The mapping table itself is only being referenced inside the element TableLocator. We are using a PMML extension in this case to indicate to ADAPA that the mapping table we want to access is named “GroupedInputColor”.

Functions

If a certain transformation is to be applied to input data many times and to multiple fields, it makes sense to encapsulate the transformation inside a function and just use is as many times as necessary. This reduces the complexity of the PMML model and greatly simplifies its application. PMML provides a number of built-in functions as well as providing the capability for the user to define a user-defined function.

Built-in Functions

ADAPA supports all PMML built-in functions. The complete list is shown below.

- +, -, * and /
- min, max, sum and avg
- log10, ln, sqrt, abs, exp, pow, threshold, floor, ceil, round
- uppercase
- substring
- trimBlanks
- formatNumber
- formatDatetime
- dateDaysSinceYear
- dateSecondsSinceYear
- dateSecondsSinceMidnight

Note that functions such as “min”, “max”, “sum” and “avg” take a variable number of parameters (derived fields or input fields) and return a single value which can then be assigned to a new derived field. Please refer to the DMG website – Built-in Functions for code examples and descriptions.

The PMML code shown below implements the following arithmetic operation:

ResultVar=maximum(round(InputVar1/3.3),2^(1+log(1.3*InputVar2+1)))

Note that it uses two different input variables: “InputVar1” and “InputVar2” as well as a number of numeric constants. The example shows many built-in functions which are used together to implement such a complex operation. The end result is assigned to derived variable “ResultVar”.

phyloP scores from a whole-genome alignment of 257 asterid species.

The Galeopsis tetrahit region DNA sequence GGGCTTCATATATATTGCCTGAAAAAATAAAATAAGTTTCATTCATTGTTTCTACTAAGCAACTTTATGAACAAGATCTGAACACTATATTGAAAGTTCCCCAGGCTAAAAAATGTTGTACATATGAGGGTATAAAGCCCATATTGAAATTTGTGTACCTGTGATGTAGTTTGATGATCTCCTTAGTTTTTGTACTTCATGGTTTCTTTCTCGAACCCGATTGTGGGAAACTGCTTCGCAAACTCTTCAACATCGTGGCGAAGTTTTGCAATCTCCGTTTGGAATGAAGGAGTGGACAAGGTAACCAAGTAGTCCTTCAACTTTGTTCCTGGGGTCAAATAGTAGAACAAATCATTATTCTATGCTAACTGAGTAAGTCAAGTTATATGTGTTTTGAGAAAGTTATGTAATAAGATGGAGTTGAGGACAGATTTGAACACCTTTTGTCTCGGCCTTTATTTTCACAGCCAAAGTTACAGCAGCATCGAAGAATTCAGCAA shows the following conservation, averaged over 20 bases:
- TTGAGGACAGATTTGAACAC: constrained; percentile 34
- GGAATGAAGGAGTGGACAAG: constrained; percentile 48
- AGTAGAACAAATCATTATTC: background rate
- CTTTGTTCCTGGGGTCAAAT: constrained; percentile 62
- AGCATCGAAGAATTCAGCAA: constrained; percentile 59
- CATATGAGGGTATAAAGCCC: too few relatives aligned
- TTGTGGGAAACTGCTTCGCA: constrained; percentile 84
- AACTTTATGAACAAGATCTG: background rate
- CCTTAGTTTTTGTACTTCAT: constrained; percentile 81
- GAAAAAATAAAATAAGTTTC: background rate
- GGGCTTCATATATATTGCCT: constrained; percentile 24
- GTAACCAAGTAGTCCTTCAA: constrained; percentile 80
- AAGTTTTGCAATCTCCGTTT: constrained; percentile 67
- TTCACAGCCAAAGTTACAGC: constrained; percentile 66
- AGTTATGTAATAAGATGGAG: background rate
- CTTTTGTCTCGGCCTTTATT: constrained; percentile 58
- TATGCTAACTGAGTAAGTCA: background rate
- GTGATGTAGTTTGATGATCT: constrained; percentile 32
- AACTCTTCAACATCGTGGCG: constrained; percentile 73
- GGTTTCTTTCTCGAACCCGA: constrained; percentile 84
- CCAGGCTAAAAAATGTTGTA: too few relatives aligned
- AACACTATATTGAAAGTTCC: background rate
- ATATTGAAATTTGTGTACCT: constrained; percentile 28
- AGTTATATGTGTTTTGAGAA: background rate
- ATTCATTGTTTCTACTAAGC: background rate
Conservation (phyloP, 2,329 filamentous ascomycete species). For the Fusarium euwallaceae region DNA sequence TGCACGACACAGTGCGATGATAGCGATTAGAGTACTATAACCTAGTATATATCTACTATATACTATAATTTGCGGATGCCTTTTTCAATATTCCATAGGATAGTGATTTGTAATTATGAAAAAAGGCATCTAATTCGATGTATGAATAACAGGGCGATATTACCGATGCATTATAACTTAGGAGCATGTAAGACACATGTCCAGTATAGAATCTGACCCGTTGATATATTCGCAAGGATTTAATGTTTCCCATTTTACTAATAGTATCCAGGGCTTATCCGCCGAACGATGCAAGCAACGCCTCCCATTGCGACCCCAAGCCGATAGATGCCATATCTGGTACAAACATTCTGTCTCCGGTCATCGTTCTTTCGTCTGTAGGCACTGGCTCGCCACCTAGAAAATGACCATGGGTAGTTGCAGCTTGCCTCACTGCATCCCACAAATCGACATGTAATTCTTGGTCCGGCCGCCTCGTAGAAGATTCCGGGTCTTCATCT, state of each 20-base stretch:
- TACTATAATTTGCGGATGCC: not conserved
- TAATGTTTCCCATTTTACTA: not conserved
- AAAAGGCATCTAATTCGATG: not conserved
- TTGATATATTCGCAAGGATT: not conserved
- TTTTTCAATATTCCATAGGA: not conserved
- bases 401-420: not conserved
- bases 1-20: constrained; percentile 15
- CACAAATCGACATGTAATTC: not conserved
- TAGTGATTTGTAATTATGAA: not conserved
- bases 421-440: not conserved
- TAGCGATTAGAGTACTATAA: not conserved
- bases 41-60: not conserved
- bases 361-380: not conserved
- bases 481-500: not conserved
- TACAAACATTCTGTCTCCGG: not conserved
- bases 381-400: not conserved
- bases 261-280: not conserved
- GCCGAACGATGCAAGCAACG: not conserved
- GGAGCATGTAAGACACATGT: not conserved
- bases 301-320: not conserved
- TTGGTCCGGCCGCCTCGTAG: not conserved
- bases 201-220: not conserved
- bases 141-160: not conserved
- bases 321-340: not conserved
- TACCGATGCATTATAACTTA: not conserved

Although PMML does not support boolean types, ADAPA defines many functions that support boolean operations. These are used to compare parameters which are required to be of identical type (e.g., strings or dates) or of compatible type for numeric variables (e.g., double vs. integer). The result is of boolean type: “true” or “false”, which is evaluated by functions such as “if” and “not”.

ADAPA-defined functions which operate on two input attributes, e.g. “a” and “b”, of identical or compatible types are:

- equal: evaluates to “true” if “a” is equal to “b”, “false” otherwise.
- notEqual: evaluates to “true” if “a” is not equal to “b”, “false” otherwise.
- lessThan: evaluates to “true” if “a” is less than “b”, “false” otherwise.
- lessOrEqual: evaluates to “true” if “a” is less or equal to “b”, “false” otherwise.
- greaterThan: evaluates to “true” if “a” is greater than “b”, “false” otherwise.
- greaterOrEqual: evaluates to “true” if “a” is greater or equal to “b”, “false” otherwise.
- isIn: evaluates to “true” if “a” is in “b”, “false” otherwise. Attribute “b” in this case is an array of values.
- isNotIn: evaluates to “true” if “a” is not in “b”, “false” otherwise. Attribute “b” in this case is an array of values.

ADAPA-defined functions which operate on a single input attribute, e.g. “a”, are:

- isMissing: evaluates to true if “a” is missing, i.e. equal to NULL, “false” otherwise.
- isNotMissing: evaluates to “true” if “a” is not missing, “false” otherwise.

ADAPA-defined functions which evaluate boolean operations are:

- not: operates on a single boolean attribute. Negates existing boolean evaluation result.
- and: summarizes the results of two or more independent boolean operations. Evaluates to “true” only if all operations are “true”, “false” otherwise.